“We are attached to our town, and it’s obligatory to visit our original town,” Douch said. “We cannot leave our town because it’s a part of our body. The process I use for this plant is a heritage from my grandfathers.”

Jews were the first Moroccans to plants etrogs — near Marrakesh as far back as 2,000 years ago — said Hebrew University agriculture professor Eliezer Goldschmidt. Their Berber neighbors adopted the crop and continued to grow a small number of etrogs after the Jews left for Israel starting in 1948. Jews have bought the yellow fruits from Berbers for Sukkot ever since.

There are no statistics on the etrog industry in Morocco, but up to hundreds of thousands of etrogs leave the country each year. Merchants said most of the fruits go to Europe, the United States and Canada. Israel began importing etrogs from Morocco in 2013 with a first shipment of 1,500.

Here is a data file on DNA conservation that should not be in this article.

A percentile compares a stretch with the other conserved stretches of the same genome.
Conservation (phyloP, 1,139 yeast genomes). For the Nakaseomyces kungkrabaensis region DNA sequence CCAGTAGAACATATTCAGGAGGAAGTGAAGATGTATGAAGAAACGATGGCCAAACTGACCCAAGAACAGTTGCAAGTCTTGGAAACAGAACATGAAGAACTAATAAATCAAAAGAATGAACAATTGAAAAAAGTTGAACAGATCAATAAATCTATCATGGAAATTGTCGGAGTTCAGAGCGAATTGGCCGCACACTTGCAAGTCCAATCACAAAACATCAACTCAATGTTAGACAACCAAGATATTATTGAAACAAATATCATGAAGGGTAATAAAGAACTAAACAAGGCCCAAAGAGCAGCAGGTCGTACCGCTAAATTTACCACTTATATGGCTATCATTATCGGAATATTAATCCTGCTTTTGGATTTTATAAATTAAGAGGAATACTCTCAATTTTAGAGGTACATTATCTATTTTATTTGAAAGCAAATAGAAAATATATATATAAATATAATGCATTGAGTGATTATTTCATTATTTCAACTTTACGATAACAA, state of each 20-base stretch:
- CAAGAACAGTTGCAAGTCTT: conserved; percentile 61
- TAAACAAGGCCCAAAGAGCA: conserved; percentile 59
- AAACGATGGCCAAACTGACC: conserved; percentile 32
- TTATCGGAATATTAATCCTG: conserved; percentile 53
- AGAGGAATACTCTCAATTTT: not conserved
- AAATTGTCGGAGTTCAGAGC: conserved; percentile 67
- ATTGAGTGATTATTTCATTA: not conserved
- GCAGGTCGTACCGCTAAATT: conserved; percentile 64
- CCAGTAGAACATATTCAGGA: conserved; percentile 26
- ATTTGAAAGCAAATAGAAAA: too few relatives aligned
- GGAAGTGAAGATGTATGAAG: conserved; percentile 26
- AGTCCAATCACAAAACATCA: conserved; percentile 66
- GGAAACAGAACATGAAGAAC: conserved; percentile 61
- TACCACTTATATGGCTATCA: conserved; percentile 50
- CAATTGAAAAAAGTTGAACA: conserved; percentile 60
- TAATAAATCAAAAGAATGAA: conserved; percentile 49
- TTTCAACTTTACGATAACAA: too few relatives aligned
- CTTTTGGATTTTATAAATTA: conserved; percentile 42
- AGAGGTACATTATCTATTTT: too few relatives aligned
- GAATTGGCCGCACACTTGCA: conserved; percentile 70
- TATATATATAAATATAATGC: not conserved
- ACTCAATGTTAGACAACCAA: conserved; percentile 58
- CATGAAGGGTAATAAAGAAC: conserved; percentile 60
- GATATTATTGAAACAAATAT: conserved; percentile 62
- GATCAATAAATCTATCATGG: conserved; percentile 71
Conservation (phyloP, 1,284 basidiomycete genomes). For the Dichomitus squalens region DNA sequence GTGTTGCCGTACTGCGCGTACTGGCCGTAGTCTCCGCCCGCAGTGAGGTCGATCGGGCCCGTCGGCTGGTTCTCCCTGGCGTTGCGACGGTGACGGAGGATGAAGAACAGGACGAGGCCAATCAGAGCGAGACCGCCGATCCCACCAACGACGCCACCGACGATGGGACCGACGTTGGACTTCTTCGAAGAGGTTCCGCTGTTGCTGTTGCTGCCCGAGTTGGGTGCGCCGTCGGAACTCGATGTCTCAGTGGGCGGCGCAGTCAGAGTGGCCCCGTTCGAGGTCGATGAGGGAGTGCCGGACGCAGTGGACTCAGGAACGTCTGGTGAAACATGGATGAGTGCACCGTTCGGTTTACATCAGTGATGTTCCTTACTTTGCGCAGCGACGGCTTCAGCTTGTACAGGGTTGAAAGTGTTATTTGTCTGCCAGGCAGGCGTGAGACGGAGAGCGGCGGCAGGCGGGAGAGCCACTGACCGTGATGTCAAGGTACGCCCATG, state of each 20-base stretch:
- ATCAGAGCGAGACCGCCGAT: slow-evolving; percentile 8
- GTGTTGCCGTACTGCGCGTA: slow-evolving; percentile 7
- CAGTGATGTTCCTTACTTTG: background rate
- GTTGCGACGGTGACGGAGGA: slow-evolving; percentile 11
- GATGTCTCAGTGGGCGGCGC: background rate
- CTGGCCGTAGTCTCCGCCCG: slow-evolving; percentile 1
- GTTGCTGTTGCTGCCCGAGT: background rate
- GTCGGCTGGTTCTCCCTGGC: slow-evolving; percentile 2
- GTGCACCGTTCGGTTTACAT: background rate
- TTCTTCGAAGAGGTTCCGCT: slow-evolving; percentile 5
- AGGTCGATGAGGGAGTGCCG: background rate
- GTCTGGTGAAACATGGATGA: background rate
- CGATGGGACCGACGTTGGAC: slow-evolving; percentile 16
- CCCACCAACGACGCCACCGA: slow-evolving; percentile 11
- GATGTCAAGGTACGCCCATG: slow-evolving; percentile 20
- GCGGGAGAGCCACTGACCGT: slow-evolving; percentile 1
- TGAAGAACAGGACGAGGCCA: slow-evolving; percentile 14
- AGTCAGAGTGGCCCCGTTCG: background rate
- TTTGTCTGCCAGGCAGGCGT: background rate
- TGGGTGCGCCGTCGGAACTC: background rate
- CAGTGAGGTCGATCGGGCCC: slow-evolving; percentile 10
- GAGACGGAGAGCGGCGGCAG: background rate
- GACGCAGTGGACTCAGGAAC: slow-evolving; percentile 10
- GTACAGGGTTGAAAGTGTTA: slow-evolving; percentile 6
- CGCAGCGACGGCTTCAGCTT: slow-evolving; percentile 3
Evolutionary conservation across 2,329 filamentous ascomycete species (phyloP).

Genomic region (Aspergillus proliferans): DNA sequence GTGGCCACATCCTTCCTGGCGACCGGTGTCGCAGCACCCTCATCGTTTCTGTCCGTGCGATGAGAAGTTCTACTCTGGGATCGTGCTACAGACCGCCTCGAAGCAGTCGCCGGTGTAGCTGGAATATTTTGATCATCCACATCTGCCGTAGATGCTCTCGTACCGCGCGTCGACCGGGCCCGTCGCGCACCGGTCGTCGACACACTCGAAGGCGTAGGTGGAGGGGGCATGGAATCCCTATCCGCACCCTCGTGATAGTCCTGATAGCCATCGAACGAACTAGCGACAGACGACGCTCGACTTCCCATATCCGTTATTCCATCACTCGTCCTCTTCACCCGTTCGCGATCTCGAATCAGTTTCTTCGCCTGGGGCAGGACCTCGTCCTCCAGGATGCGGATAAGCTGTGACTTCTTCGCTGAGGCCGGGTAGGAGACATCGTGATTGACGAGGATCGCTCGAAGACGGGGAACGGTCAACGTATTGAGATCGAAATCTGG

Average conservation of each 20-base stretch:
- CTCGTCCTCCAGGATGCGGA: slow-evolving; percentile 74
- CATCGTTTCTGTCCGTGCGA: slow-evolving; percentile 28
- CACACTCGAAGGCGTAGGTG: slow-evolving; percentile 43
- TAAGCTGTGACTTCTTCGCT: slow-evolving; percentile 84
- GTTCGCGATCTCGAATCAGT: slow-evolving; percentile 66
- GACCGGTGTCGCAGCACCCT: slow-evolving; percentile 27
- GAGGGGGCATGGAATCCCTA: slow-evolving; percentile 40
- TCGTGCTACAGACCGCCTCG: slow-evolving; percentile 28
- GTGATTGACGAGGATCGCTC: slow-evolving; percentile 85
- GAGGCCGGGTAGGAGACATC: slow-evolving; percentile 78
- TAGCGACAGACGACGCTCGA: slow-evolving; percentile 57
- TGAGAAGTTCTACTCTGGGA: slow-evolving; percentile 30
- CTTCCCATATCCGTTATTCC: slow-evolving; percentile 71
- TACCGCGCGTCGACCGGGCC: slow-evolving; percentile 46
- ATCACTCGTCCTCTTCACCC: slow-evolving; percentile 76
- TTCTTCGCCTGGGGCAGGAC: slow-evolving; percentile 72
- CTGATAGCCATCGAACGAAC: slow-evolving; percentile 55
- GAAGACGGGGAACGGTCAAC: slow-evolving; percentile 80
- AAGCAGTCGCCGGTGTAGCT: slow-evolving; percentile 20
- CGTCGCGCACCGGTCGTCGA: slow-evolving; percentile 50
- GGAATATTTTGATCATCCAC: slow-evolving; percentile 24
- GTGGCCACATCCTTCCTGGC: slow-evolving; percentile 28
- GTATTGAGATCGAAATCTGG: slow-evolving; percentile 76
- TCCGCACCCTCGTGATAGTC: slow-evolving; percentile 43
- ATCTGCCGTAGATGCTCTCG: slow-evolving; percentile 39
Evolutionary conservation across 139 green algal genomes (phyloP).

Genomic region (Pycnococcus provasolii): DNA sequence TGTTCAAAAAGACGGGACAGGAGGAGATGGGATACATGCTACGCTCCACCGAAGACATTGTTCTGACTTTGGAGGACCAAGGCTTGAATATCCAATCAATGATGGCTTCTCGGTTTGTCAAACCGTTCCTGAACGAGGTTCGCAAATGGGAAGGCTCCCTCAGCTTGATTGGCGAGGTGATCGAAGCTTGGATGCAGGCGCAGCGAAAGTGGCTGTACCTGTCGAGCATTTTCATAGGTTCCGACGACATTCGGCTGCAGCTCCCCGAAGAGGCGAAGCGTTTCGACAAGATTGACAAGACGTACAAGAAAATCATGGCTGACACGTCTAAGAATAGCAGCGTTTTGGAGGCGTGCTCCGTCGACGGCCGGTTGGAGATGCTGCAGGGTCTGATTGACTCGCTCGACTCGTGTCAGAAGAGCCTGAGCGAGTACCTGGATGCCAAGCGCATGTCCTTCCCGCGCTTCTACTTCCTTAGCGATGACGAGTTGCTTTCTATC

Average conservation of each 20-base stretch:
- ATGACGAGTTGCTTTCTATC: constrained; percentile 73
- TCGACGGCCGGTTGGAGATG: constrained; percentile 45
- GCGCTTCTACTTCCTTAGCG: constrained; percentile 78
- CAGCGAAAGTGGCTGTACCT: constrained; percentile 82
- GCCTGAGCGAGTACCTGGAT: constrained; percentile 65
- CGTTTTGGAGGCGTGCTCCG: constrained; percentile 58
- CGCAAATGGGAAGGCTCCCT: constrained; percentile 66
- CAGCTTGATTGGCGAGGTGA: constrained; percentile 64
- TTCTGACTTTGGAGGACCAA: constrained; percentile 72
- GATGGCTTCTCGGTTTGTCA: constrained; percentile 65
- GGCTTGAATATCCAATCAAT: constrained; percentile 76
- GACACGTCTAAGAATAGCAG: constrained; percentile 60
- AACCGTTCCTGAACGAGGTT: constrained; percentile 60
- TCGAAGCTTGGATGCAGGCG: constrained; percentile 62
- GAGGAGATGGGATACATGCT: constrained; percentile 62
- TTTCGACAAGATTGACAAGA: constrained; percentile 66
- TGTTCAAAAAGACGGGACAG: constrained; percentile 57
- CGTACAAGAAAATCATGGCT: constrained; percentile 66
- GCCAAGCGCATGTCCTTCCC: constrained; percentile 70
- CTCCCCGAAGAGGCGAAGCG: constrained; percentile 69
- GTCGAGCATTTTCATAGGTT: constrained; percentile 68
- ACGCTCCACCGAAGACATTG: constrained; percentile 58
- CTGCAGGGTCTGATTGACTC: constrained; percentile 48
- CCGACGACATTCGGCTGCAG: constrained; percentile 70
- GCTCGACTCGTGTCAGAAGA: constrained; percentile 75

Read article in full

Friday, September 25, 2015

When Israel was one large refugee camp

The current refugee crisis in Europe has evoked memories among Jews in particular. More often than not, the comparison is made with Jews desperate to flee the Holocaust. Overlooked is the fact that in Israel's early years, refugees, mostly from Muslim countries, outnumbered residents. Lyn Julius writes in the Huffington Post:

 Israel itself was one large refugee camp in the 1950s and 1960s. The sight of row after row of tents filling our TV screens recalls the ma'abarot, hastily erected "transit" camps of fabric tents, wooden or tin huts. These were conceived by Levi Eshkol of the Jewish Agency to provide temporary housing and jobs. The first ma'abara was established in May 1950 in Kesalon in Judea.

In 1964 1.3 million Israelis went to see the cinema box office hit Sallah Shabati -- a satire about a bearded Yemenite immigrant who has just arrived in the promised land with his seven children and pregnant wife. Sallah -- played by Topol, who would later achieve global fame as Tevye in Fiddler on the Roof -- uses all his wiles to try and make money and move into better housing. His name is a pun on words: "Sorry I came".